I am tremendously honored and excited to be nominated for election to the SPIE Board of Directors. Having worked in the field of optics for over 20 years, I have realized that it has the potential to improve our lives tremendously. The recent explosion of interest and awareness of its importance to the global economy and well-being from the National Photonics Initiative only reinforces that realization. The upcoming International Year of Light in 2015 provides an excellent forum in which to further its exposure.
My emphasis as a member of the Board would be to ensure that SPIE -- and by extension the global photonics community -- is properly positioned to foster the cycle of technical and business innovation needed for planetary-scale needs. I see tremendous benefit in ensuring that information technology (IT) is best exploited to maximize networking and problem solving.
I have been fortunate, as a practicing engineer, to participate in a wide range of SPIE activities. In the past decade, I have contributed as an author, journal editor, committee chair, grant reviewer, and conference organizer. By doing so, I have developed a solid appreciation for the amount of work it takes behind the scenes to make things run smoothly, both by staff and the volunteer leadership.
My career has allowed me to use the resources of as well as contribute to SPIE, spanning optical technology all the way from detailed component-level device physics at the electron level up to large-scale system-level interactions involving solar radiation and the human visual system. This perspective gives me a massive appreciation for the fact that SPIE encompasses unparalleled resources to address technical and networking needs in one place.
Consequently, I have seen that SPIE maintains its pre-eminence as a professional society by combining traditional in-person conference networking and publications with an ever-expanding digital capability for disseminating knowledge as widely as possible. Such capability provides a continually emerging platform for the cornerstones of modern science and engineering: a solid education at all levels combined with multidisciplinary interaction between disparate scientific fields.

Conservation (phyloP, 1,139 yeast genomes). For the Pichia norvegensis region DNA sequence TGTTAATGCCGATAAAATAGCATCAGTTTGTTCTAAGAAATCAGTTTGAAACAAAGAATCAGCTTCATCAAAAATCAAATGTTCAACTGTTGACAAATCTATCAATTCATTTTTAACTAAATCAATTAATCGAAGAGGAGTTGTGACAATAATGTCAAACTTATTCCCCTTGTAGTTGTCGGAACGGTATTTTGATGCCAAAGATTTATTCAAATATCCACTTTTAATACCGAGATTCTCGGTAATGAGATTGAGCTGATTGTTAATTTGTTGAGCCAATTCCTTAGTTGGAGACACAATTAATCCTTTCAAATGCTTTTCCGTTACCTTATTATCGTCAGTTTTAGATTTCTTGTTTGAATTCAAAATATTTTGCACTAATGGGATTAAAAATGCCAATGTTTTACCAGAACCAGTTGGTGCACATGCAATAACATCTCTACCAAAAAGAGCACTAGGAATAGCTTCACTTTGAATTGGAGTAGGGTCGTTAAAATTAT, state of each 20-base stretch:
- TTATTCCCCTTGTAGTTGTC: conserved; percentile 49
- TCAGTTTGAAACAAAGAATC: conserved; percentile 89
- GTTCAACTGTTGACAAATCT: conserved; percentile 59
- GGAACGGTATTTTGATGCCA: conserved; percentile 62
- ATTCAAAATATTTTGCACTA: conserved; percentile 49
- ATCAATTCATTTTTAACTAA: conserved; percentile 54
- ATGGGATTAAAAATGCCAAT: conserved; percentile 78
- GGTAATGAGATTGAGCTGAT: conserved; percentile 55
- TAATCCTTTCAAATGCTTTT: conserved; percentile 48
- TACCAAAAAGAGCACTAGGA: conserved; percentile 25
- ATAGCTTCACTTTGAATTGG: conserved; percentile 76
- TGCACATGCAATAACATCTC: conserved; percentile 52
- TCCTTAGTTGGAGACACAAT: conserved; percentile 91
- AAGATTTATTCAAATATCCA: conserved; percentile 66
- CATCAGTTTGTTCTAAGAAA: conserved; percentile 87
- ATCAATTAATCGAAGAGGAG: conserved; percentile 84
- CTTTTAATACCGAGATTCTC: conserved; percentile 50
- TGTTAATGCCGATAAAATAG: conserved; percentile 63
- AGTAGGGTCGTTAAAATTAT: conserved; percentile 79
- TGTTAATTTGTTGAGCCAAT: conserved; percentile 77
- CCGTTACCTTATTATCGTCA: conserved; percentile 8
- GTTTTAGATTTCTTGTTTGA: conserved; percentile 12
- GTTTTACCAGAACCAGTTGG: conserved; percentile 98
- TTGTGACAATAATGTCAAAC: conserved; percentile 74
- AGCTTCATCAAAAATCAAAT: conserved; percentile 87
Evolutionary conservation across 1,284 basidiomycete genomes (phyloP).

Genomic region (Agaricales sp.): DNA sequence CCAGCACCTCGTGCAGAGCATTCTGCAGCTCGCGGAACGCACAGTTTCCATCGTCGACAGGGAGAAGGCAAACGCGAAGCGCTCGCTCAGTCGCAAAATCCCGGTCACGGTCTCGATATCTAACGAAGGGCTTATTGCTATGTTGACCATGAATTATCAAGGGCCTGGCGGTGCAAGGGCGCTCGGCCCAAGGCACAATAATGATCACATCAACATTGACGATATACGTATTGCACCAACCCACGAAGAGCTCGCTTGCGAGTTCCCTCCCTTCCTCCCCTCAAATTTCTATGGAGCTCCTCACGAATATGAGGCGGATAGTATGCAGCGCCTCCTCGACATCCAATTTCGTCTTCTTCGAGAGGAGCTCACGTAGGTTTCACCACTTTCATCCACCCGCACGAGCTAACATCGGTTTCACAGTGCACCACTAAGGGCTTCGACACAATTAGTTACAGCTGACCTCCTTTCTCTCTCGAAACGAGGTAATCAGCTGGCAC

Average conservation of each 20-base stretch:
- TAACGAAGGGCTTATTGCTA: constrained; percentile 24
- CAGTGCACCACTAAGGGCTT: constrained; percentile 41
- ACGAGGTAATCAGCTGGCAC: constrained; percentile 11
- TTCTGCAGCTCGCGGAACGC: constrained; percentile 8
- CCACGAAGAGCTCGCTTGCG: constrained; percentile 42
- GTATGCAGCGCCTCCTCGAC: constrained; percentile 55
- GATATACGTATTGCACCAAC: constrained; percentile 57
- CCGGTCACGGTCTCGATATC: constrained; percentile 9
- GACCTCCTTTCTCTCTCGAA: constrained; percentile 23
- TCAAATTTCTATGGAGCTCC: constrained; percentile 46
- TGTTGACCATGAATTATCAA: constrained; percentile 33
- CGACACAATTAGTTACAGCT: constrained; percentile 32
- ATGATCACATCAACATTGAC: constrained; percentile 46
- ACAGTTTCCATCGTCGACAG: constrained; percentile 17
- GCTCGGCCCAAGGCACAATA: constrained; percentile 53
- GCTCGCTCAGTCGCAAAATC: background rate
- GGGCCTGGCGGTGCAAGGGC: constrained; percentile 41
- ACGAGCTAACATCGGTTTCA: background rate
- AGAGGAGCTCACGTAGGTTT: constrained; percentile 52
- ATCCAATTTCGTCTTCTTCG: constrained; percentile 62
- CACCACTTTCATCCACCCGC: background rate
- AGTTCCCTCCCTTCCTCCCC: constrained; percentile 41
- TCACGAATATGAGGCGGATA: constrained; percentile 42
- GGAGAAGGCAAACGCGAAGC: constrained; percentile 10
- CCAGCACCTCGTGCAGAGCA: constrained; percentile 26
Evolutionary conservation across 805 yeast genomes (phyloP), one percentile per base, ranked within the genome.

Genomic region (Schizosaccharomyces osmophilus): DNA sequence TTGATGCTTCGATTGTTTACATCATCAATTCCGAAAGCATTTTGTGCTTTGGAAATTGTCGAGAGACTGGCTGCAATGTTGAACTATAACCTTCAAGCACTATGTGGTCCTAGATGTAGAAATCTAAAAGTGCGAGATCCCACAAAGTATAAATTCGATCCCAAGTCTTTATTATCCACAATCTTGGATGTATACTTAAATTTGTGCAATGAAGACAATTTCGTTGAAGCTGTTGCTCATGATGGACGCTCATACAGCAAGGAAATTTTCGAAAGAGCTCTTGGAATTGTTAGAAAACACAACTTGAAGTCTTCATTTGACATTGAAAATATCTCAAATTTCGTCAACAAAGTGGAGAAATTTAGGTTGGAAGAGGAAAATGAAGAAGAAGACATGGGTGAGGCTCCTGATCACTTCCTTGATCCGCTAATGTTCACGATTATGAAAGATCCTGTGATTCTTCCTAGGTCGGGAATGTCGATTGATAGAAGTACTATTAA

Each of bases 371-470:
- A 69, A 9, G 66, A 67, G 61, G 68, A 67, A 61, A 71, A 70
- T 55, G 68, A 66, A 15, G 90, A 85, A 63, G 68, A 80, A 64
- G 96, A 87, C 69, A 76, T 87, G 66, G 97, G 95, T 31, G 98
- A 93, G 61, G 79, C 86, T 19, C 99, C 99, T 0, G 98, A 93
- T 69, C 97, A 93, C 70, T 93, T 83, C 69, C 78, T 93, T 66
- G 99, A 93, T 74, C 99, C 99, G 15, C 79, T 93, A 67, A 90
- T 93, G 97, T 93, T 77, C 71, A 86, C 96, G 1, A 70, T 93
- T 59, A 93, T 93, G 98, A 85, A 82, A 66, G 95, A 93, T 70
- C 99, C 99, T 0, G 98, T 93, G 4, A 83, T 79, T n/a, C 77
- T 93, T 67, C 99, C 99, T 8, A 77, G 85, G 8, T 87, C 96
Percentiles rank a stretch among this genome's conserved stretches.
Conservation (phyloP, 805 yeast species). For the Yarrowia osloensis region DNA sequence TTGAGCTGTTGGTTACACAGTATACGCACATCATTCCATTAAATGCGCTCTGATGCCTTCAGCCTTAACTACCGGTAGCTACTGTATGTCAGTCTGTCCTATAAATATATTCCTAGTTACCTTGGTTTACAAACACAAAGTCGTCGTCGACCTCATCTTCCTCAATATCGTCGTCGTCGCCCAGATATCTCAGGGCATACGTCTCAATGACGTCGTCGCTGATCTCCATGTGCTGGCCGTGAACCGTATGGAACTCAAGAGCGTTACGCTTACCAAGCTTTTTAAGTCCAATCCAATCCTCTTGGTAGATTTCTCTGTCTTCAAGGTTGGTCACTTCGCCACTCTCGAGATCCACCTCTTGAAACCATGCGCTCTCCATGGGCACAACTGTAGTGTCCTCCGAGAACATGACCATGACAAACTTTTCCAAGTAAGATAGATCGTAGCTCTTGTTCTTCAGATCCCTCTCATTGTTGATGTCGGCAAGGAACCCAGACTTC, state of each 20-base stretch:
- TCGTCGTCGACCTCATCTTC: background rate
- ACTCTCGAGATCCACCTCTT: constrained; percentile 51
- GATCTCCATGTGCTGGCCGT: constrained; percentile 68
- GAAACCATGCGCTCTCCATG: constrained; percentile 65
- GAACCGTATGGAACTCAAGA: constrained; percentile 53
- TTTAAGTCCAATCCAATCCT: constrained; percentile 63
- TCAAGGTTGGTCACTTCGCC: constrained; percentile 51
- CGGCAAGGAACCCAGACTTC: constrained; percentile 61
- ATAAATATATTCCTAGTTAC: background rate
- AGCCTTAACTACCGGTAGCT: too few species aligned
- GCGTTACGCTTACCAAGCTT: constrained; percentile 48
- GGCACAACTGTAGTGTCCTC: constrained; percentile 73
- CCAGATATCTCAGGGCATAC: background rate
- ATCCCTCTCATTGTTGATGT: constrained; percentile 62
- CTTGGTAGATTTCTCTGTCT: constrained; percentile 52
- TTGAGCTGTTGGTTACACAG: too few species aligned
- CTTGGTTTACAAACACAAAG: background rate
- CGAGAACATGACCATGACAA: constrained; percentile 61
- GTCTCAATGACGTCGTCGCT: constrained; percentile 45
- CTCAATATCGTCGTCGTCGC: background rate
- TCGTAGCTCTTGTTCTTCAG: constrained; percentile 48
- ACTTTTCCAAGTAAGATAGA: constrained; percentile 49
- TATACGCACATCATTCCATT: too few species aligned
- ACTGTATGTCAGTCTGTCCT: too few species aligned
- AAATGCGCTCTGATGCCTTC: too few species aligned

To succeed in any endeavor, SPIE must rely on its core strength: a network of Members in all fields of optical science and engineering at all points of their careers. The potential for technology infrastructure to enhance that network is increasing daily. Simply put, proper application of innovation supported by technology can erase boundaries, either real or perceived; the more transparent we can make its operation the more positive the cycle becomes.
By thus focusing on SPIE's dedicated Membership, continual advances in information technology, and its long-view historical perspective, I hope to enable the continuing success of the society in fostering a global presence in the optical and photonics community.
Even during my school days, I had a strong interest for optical phenomena. Consequently, I studied Physics at the Friedrich-Schiller Univiersity in Jena with specialization in coherent optics. I received my PhD in Physics from the Martin-Luther-University Halle-Wittenberg for a thesis in the field of holographic interferometry.